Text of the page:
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Why Edwardians fell for the health and meat-free advocate

Health and healthy eating

Dr Elsa Richardson, one of ten academics selected by BBC Radio 3 and the Arts and Humanities Research Council as a New Generation Thinker, examines the history of nutrition, digestive health and emotional wellbeing.

Tell us about yourself
I am an historian of medicine based at the University of Strathclyde, where I hold a Chancellor’s Fellowship in the History of Health and Wellbeing. Prior to this I completed a PhD with the Centre for the History of Emotions at Queen Mary University of London, before spending a couple of years teaching, working on public projects with institutions like the Wellcome Collection and collaborating with artists, filmmakers and curators.

My undergraduate years were spent in an English Literature department and that early training has really influenced my approach as a historian. Because I don’t want to stop reading poems and novels, my research looks at how medical and scientific knowledge is negotiated within a broad social context, that includes literature and other forms of popular culture.

This interdisciplinary indecision formed the basis of my first monograph, which examined the place of extraordinary forms of visionary experience in the Victorian scientific and literary imagination. Specifically, it considered how the phenomena second sight, a form of prophetic vision associated with the folklore of the Scottish Highlands and Islands, became an object of investigation for anthropologists, folklorists and psychologists.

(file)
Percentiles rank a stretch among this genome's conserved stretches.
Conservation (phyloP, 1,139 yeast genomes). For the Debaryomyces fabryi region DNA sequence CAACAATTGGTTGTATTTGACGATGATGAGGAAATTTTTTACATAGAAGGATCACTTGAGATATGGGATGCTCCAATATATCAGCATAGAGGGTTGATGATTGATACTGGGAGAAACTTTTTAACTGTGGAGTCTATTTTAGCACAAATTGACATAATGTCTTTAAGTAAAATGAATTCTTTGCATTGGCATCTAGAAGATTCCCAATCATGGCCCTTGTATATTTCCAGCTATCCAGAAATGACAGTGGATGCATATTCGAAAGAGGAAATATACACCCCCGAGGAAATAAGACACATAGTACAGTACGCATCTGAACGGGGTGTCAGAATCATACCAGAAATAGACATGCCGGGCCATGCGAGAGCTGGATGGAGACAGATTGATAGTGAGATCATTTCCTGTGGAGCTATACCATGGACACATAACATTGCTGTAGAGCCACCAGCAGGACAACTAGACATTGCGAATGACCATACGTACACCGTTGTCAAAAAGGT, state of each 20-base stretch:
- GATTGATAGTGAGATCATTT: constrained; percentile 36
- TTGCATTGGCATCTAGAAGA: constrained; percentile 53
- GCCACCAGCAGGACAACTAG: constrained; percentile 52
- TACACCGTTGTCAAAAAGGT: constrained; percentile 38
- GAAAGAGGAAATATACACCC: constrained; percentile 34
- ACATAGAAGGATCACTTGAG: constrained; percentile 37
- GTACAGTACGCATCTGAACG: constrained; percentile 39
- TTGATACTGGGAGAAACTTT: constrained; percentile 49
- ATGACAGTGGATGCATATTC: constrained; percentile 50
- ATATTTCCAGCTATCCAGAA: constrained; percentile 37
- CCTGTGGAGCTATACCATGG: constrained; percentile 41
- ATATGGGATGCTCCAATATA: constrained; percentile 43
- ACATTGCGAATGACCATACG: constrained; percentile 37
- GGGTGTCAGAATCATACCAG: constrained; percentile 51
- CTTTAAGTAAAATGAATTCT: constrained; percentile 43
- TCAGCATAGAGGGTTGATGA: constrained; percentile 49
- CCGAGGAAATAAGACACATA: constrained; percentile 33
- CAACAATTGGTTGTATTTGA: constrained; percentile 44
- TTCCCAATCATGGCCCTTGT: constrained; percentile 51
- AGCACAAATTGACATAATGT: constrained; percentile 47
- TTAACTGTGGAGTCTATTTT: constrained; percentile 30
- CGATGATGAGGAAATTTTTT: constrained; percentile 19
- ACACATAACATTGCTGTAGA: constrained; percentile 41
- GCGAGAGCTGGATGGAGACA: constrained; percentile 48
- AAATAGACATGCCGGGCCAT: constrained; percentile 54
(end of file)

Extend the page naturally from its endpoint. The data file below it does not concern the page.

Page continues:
Its focus was not with the supernatural per se, but rather with understanding how marginal forms of knowledge come to impact on what becomes authoritative discourse. And though my research has moved on to other areas, I am still interested in the way heterodoxy shapes orthodoxy.

What is the area of your research?

Currently I am working on a number of projects that look at histories of nutrition and alternative dietary culture in late 19th and early 20th-century Britain, with particular attention paid to the connections between digestive health and emotional wellbeing that begin to be drawn in this period.